By Physician’s Weekly blogger, Skeptical Scalpel

Ryan King, a 28-year-old man from Brisbane, Australia, admitted in court that he castrated two men who had contacted him through a “eunuch-interest” website. He was not medically trained. The procedures were performed in a motel and a hostel.

He was arrested after the second patient (victim?) was admitted to a hospital for unspecified complications. ABC News Australia reported that when police searched King’s home, they found the genitalia of one man in King’s freezer. [For the record, “castration” involves removing a male’s testicles. The definition of “genitalia” encompasses the penis and scrotal contents. Because of the complexity of wound closure of penectomy, I doubt the operations involved the penis.]

King told the officers he didn’t think he had committed a crime because the men consented to the procedure and to the procedures being recorded and posted online. However, he did tell one of his patients that he had done 10 castrations. That was not true and suggests the informed consent discussion could have been inadequate.

King’s lawyer said he had a history of ADHD and Asperger’s syndrome for which he never was treated because he was too embarrassed.

King’s two patients submitted positive impact statements with comments such as the operation having been a “great benefit to his health and well-being.” And “I am eternally grateful to Ryan for enabling me to enjoy life.” The judge said “the younger man had wanted all of his sexual organs removed ever since he was a child because he ‘wanted to be a eunuch.’” King was sentenced to 3½ years in prison, but it was suspended because he had served almost 1 year in pre-sentence custody. He will be on probation for 3 years.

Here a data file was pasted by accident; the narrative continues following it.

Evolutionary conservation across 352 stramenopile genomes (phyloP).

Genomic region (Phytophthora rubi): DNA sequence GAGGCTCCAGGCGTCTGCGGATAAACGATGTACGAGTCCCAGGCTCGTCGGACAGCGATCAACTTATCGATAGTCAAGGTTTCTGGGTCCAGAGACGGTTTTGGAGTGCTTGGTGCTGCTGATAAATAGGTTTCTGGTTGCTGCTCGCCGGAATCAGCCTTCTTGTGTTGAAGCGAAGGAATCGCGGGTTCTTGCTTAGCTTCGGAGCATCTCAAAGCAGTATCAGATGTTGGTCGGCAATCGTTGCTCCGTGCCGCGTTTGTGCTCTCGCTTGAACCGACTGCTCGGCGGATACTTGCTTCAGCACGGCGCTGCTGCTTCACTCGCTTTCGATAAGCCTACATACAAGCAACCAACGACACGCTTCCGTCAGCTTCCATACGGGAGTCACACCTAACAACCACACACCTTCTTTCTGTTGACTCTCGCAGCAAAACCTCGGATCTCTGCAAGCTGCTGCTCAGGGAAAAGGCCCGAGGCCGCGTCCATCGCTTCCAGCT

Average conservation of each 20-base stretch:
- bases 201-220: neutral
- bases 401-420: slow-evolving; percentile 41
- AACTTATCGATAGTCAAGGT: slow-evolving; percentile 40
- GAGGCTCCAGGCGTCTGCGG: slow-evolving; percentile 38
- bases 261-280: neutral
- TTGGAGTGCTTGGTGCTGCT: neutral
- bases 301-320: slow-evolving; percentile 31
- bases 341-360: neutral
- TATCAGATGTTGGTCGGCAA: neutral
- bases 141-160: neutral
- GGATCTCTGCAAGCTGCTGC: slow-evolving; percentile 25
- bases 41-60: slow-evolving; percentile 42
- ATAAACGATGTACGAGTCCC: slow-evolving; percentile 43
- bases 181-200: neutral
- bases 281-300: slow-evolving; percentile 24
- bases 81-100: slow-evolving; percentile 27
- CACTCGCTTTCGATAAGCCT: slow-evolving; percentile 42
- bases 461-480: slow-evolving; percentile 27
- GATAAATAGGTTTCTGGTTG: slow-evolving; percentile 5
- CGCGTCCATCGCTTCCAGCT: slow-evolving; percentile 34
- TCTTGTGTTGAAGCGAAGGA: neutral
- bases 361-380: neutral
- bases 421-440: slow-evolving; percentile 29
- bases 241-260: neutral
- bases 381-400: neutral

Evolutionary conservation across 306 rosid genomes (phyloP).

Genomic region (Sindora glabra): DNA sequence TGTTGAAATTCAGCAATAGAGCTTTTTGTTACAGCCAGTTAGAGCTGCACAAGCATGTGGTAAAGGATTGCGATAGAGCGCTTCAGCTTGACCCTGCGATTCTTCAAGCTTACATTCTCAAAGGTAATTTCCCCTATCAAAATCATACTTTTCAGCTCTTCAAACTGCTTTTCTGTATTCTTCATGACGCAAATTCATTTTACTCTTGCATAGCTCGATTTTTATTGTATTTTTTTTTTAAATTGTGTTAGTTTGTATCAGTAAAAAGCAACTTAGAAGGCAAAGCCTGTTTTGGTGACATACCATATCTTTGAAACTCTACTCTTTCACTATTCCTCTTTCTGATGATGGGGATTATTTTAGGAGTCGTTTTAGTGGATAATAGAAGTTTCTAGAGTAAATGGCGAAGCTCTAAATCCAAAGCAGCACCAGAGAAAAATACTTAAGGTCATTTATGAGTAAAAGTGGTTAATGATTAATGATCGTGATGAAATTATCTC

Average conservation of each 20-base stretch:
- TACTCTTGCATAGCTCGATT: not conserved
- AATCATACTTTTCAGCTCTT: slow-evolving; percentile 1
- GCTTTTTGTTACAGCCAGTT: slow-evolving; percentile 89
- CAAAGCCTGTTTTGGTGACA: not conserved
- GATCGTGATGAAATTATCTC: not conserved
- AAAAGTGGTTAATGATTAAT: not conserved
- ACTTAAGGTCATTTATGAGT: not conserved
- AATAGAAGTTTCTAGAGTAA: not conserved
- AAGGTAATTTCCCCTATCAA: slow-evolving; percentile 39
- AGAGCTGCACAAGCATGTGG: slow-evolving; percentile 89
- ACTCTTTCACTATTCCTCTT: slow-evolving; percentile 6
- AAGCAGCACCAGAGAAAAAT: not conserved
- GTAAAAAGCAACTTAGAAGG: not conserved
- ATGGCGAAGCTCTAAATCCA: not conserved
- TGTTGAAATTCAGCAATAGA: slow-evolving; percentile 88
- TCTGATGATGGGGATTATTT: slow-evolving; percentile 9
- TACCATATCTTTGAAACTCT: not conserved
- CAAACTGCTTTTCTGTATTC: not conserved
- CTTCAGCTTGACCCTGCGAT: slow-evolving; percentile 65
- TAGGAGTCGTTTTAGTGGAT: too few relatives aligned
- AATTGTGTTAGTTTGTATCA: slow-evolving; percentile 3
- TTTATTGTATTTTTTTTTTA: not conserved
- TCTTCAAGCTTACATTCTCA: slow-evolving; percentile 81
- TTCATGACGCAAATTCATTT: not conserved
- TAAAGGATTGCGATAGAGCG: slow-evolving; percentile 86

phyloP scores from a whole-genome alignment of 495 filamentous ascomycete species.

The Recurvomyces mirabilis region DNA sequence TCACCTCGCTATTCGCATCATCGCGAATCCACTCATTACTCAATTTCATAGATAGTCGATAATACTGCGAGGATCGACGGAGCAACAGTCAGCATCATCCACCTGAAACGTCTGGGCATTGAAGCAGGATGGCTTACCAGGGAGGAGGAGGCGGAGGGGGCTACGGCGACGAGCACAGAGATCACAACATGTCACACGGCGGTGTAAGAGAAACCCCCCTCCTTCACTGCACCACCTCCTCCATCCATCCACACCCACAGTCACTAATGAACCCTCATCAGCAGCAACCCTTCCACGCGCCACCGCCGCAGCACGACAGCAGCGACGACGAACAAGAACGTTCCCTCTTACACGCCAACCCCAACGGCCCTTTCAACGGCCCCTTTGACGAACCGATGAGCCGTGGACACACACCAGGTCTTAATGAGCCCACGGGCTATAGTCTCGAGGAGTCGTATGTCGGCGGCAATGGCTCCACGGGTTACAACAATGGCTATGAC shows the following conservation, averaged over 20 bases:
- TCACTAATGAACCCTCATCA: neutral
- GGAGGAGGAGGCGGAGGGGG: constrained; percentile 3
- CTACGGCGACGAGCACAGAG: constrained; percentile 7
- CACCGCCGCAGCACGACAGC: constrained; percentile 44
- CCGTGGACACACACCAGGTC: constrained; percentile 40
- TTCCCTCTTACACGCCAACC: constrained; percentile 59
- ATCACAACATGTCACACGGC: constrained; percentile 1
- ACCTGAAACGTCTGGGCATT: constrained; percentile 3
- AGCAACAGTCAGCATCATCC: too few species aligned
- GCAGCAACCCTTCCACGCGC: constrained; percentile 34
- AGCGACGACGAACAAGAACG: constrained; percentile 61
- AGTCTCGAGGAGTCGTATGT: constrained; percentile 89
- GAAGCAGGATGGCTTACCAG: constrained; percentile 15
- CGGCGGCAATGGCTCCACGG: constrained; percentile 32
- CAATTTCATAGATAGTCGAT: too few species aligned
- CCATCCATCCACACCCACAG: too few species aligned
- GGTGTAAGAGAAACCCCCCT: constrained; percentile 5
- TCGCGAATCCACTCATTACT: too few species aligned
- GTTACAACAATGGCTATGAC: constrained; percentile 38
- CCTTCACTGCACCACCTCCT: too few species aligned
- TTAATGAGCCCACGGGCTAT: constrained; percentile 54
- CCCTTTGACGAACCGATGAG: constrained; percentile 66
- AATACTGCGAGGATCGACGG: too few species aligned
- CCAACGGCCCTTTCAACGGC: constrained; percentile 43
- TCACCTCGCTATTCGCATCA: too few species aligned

For latest news and updates

This story raises some questions. Where did King learn how to perform castration? On the Internet? What was the anesthetic? What instruments did he use? How did he stop the bleeding? Did he suture the skin? Did he know anything about sterile technique and sterilizing his tools?

An even bigger question is why did these two men have to seek treatment from Mr. King? This reminds me of days gone by here in the United States when women without means “sought out back-alley procedures or took matters in their own hands [by] inserting knitting needles and coat hangers into their vaginas, drinking chemicals or douching with lye. These methods resulted in medical emergencies and, in some cases, death.” Male castration and abortion are not exactly comparable, but there is some similarity.

Wanting to become a eunuch may be comparable to requesting sex reassignment surgery, which is being done in many American medical centers.

Australia has universal healthcare, and abortion is legal nationwide. If a man is of sound mind, understands the risks and irreversible nature of castration, and consents to the surgery, it should be provided in a clean and safe environment. The same is true of the United States, minus the universal healthcare.

 

Skeptical Scalpel is a retired surgeon and was a surgical department chair and residency program director for many years. He is board-certified in general surgery and a surgical sub-specialty and has re-certified in both several times. For the last 9 years, he has been blogging at SkepticalScalpel.blogspot.com and tweeting as @SkepticScalpel. His blog has had more than 3,700,000 page views, and he has over 21,000 followers on Twitter.